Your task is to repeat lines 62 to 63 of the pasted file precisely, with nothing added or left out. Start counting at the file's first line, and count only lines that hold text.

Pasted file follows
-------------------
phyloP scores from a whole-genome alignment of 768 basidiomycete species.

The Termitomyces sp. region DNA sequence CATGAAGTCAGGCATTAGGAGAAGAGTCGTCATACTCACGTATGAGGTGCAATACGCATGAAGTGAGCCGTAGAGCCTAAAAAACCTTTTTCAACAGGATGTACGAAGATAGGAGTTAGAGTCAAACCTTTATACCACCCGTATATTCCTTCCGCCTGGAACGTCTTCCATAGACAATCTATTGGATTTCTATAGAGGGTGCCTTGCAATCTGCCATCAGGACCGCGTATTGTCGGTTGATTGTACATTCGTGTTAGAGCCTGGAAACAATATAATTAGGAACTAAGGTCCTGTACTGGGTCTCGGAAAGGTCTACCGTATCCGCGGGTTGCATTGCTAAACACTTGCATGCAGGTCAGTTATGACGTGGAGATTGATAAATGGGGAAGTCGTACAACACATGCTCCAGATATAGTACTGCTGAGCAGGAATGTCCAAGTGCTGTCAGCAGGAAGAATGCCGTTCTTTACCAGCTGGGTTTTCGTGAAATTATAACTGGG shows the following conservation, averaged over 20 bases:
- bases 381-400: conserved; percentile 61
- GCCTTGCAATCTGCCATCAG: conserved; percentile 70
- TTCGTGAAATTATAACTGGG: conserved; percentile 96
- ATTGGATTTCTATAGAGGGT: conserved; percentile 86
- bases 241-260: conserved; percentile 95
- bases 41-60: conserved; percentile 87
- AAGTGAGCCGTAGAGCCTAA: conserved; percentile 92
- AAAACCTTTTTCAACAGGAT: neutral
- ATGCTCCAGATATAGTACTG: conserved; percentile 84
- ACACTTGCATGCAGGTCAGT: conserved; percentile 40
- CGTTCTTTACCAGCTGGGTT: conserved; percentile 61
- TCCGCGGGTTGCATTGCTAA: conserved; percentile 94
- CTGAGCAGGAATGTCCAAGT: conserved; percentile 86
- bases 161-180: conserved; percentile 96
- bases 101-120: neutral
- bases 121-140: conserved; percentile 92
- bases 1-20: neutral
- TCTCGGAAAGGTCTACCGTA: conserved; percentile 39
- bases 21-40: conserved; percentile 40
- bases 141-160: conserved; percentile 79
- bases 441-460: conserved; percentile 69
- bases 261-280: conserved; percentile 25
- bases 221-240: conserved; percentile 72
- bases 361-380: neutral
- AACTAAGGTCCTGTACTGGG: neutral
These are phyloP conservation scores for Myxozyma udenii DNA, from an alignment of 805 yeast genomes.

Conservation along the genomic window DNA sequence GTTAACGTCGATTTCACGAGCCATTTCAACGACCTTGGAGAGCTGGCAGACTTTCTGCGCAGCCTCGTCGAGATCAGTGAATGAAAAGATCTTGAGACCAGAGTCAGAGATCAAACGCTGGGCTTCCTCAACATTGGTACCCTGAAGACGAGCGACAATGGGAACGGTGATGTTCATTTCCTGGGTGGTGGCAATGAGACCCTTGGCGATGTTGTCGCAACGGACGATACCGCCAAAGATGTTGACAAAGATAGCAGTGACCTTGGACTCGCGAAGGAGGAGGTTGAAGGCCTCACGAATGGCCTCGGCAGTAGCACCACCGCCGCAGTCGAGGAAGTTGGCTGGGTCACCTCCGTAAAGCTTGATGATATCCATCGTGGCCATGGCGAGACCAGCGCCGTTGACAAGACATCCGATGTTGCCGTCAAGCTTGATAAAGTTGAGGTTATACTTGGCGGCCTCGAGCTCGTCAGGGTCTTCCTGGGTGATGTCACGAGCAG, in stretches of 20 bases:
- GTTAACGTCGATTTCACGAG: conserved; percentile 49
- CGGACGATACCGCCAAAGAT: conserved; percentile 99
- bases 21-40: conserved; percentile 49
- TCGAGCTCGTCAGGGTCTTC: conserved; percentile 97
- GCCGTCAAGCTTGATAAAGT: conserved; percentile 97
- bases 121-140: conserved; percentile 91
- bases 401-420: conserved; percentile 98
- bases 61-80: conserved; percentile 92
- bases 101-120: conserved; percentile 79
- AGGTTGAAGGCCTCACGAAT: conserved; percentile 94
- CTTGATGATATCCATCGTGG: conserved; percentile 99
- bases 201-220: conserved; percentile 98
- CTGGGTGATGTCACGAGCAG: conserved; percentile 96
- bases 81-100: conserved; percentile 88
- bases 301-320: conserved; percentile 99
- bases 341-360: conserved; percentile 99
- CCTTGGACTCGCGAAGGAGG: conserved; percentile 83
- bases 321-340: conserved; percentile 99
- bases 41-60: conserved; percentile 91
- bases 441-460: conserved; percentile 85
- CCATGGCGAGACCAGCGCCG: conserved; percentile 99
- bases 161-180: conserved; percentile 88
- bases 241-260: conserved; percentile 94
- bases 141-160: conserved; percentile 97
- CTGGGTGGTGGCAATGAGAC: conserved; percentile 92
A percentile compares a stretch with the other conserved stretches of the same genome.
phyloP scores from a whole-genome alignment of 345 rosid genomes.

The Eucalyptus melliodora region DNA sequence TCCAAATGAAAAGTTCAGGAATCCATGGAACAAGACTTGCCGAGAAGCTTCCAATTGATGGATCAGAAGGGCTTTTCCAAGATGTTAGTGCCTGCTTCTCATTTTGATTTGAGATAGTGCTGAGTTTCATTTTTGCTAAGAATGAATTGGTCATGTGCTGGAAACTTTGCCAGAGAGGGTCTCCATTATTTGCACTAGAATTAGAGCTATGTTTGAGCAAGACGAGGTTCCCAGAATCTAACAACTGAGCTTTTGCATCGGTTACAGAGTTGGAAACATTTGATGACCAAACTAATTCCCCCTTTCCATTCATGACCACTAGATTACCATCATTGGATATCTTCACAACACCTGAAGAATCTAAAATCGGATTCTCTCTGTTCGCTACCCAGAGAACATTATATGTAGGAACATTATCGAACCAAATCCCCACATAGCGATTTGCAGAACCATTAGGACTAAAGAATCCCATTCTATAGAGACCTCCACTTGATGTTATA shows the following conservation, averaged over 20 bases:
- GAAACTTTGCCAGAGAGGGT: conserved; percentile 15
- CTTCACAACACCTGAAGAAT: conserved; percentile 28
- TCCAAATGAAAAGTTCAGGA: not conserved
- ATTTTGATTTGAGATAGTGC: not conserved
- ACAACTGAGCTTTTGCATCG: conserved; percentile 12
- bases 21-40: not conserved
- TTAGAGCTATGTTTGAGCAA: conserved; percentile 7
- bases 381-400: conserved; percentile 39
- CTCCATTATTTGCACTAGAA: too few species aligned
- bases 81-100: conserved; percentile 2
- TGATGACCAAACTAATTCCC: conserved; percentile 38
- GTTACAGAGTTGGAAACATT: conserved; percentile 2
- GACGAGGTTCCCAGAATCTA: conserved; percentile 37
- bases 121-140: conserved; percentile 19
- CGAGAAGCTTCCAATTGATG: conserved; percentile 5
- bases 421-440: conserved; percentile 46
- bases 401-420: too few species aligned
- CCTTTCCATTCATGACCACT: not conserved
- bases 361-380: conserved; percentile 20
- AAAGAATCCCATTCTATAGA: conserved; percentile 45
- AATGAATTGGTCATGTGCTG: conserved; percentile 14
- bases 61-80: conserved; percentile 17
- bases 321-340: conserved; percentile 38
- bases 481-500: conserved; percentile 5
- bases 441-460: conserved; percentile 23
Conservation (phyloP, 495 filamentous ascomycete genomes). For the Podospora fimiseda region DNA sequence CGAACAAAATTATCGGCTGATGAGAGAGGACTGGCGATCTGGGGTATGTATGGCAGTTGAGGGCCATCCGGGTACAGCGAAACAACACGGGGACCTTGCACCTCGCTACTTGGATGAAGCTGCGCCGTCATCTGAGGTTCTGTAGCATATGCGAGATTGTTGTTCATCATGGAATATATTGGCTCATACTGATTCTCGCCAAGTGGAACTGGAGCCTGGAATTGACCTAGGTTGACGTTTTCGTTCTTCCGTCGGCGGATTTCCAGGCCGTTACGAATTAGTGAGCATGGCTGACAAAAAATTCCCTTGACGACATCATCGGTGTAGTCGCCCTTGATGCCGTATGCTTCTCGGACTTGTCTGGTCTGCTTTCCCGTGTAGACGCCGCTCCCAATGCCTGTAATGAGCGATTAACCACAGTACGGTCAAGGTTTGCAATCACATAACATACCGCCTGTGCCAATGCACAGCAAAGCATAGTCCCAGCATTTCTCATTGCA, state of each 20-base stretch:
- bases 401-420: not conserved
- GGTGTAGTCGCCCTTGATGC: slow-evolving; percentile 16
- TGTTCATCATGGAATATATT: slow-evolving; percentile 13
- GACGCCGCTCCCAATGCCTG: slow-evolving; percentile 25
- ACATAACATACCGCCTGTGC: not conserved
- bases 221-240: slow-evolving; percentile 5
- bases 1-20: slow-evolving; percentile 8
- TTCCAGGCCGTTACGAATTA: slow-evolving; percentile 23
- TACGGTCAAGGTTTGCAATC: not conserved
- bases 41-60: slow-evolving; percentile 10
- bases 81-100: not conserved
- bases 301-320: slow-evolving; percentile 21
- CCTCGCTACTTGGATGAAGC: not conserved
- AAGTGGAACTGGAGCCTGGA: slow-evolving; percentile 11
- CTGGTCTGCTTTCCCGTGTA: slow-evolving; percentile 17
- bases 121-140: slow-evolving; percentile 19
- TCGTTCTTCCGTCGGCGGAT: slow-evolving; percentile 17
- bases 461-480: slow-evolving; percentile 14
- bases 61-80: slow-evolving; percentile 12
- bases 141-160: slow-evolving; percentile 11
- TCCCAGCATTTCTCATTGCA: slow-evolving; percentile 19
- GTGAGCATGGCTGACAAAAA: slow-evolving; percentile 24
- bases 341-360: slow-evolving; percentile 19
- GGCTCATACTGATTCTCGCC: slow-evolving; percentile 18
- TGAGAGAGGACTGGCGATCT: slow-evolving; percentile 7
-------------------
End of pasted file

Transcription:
- ACAACTGAGCTTTTGCATCG: conserved; percentile 12
- bases 21-40: not conserved